Your dogged correspondent has just returned from five days’ watching horror films in Leicester Square, and believe me, I took no personal pleasure in it at all.* In fact, so disorienting was the whole experience that I imagine it’ll be weeks, perhaps a full year, before I can face watching another horror film**. Don’t even ask me how little pleasure I took in meeting various directors, especially when, just for asking an innocent question, I had a T-shirt forced on me with a design of The Babadook, the big hit of last year’s festival. What’s more, the label calls it a medium but I’m sure it’s more of a large. But it’s far too nice to wear as pyjamas! A bank holiday weekend wasted.
But I said I’d write the festival up for the website, and you’ll catch me dead before you catch me breaking a promise. So, in several parts, will follow a write-up of all 50 of the films I caught during the festival. Things kicked off in the early evening on Thursday with Cherry Tree, in which a girl, Faith (Naomi Battrick) foolishly trusts her friendly neighbourhood Satanists when they promise to cure her poor sick father if she agrees to carry the Devil’s baby. Cherry Tree borrows from Rosemary’s Baby not only its demon-pregnancy plot, but also its sense of urban horror. This probably goes without saying, but it isn’t nearly as good as Rosemary’s Baby. It starts slowly, but nicely, its outlandish plot kept grounded by believable characters and realistic photography, but the more it goes on the more inescapable the sense that the filmmakers are just winging it. Surreal is all well and good when it replicates the terrifying logic of nightmares, but not when it comes across as an excuse for abandoning any conception of narrative sense. Cherry Tree just doesn’t go anywhere, and takes its sweet pretentious time getting there, too. By the time you’ve reached the finale it’s difficult to summon any sort of concern for Faith, because the world around her is as pointless and nonsensical as her own decisions. That’s a shame, because the underground finale would be exciting in a film where it made sense – Pan’s Labyrinth, I suppose – but here, it’s just preposterous.
Hellions again features a teen pregnancy, and again features characters strangely unconcerned that a two-week pregnancy is as developed as if it were six months gone, or whatever it is. Again an apparently realistic setting increasingly gives way to dream-logic, but Hellions makes a point of it, whereas in Cherry Tree it’s just bad storytelling. That’s not to say that Hellions doesn’t feature bad storytelling, though: about half of the film is taken up by a genuinely intriguing and creepy plot in which our hero Dora (Chloe Rose) is besieged in her home by tiny, malevolent, and indestructible trick-or-treaters, but this plot is entirely abandoned for a metaphysical finale in which we delve into the past of T-1000 Robert Patrick’s character, a predictably troubled local cop (ironic!) who hates Halloween. The siege plot was like a Buffy episode or something, and while it wasn’t exactly original – we might think of Children of the Corn or Halloween III: Season of the Witch – it was scary, well-acted, and not too silly. It’s part of the point of Hellions that it isn’t the film it seems to be, but I liked that film much more than the one they actually made.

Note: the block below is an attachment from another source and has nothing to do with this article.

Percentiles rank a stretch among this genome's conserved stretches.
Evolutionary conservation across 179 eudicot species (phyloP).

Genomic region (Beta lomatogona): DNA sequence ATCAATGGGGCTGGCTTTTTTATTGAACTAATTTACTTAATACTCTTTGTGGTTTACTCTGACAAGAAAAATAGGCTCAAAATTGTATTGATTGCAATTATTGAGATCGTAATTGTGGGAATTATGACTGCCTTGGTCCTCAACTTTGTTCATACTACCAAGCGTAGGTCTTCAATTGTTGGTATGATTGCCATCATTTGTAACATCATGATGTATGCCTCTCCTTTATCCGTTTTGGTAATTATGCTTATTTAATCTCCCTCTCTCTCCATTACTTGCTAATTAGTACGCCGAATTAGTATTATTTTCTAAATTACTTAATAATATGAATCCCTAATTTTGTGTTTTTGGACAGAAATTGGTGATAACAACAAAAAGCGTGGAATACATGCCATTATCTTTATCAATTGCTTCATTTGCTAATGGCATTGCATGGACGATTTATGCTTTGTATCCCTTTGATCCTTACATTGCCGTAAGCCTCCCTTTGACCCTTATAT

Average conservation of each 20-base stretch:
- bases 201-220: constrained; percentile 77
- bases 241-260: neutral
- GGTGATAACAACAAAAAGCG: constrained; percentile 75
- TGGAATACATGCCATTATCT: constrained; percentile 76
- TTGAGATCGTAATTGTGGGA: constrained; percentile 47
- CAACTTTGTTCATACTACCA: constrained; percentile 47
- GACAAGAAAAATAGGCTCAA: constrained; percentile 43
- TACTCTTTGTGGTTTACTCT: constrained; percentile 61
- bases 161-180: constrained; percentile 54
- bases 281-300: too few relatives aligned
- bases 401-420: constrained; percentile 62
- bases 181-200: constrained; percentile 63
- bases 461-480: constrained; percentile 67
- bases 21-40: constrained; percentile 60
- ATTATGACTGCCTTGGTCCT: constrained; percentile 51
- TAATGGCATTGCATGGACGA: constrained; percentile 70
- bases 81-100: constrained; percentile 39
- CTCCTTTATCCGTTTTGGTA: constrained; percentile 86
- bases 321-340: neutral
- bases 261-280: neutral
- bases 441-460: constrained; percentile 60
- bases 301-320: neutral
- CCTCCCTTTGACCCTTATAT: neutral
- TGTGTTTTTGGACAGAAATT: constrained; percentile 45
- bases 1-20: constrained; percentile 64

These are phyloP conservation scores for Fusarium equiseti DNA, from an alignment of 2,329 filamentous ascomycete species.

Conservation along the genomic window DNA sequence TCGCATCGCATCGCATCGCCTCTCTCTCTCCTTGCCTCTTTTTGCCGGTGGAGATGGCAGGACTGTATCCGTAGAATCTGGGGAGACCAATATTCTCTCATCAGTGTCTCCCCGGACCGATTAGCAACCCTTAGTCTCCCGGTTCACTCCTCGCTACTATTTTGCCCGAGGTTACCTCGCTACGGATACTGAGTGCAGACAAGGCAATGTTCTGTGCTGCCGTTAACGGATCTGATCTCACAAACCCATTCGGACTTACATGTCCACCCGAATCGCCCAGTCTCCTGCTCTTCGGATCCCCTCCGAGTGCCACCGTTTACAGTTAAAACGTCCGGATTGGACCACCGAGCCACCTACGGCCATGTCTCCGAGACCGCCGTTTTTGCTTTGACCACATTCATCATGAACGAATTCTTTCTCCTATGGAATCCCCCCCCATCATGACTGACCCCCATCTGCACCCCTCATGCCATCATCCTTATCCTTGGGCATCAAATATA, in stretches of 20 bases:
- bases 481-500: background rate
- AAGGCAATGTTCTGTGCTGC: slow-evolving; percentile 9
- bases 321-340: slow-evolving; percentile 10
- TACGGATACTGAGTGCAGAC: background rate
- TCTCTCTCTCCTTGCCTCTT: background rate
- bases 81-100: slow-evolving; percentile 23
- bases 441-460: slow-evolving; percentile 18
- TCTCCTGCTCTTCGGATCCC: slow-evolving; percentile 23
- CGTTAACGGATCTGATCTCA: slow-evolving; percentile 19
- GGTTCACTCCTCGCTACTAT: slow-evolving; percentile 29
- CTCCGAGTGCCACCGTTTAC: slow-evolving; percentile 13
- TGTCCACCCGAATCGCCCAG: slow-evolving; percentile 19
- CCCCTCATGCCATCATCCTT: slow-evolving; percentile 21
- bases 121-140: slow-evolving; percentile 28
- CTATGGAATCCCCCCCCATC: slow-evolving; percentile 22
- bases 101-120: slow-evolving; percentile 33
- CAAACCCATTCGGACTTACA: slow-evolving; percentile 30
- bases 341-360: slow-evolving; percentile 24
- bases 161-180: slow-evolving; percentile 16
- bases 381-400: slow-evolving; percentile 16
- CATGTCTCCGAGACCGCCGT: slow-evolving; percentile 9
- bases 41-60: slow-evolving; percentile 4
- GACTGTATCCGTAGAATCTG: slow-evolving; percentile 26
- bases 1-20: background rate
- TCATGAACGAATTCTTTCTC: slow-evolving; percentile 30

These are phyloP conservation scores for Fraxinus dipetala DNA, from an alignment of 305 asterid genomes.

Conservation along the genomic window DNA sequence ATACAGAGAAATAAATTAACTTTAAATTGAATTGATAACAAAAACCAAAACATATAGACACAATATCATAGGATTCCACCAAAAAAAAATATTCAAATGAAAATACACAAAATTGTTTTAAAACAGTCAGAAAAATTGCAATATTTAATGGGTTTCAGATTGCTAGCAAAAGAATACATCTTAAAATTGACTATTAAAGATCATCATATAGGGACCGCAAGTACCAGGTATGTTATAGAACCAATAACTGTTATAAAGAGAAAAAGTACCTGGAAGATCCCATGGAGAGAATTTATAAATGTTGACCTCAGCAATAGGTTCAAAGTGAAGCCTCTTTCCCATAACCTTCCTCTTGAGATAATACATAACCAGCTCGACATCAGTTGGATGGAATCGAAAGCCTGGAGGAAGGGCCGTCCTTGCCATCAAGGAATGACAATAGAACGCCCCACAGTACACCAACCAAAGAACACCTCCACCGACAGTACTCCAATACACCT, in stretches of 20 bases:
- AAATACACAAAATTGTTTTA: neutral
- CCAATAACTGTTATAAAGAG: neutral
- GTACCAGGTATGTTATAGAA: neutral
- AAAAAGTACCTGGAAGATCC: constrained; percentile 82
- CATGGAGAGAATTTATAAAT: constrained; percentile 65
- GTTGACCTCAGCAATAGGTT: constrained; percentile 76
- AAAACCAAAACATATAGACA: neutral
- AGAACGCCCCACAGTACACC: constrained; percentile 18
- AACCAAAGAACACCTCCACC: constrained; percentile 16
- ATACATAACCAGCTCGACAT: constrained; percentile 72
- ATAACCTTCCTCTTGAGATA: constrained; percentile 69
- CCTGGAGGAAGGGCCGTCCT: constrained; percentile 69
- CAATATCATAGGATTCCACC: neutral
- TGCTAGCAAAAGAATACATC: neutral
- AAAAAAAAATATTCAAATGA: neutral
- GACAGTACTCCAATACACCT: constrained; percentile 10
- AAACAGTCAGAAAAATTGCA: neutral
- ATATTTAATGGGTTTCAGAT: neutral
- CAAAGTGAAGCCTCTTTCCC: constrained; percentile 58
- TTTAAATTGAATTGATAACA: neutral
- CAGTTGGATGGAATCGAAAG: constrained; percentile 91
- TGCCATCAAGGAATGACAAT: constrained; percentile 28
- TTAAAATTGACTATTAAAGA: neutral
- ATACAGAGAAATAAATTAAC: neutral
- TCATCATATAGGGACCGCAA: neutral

The pregnant-horror trope makes another appearance in one of the segments of A Christmas Horror Story, a generally decent festive anthology that I’ll deal with more fully in another post, but I briefly include it here just as further evidence of how on-trend carrying Satan’s spawn is right now. Young mothers, be sure to get your foetus possessed, won’t you?
James Wan, serial scarer of the slightly underage kids who’ve crept into his films through the fire exit, has made so much money with apparently undistinguished horrors that he obviously knows a lot more than I do about how to stay on top in the scary-movie game. If demonic pregnancies are something in the air right now, then you can bet he’s all over it like slashers with slumber parties; and, true to form, here he is with James Wan’s DEMONIC, a film he neither wrote nor directed but which is nevertheless, apparently, his. Actually the preternatural pregnancy in this film is only incidental to the main plot, which is the exact same investigating-the-haunted-house story you’ve already seen in Insidious, The Conjuring, Insidious: Chapter 2, and Annabelle. The film was shown in the “witching hour” late-night slot, on the announcer’s logic that it’s sure to keep you up. “You won’t fall asleep during this film” as an endorsement is hardly ringing, but at least it’s true. Believe me, I tried, but Will Canon’s James Wan’s DEMONIC insists on delivering jump scares every five minutes with that irritating ultra-loud chord each time. Like a car alarm or a U2 concert, it’s only volume that’s keeping you awake, not interested.
*The events depicted in this article are true. Some statements have been falsified for the purposes of irony.
**Except my screener of Nightmare City, because it’s due for review on here. Plus I’m dead keen to watch any of the several free DVDs I was handed during the festival. Plus my girlfriend has about fifty horror films lined up for watching on Netflix. But other than that…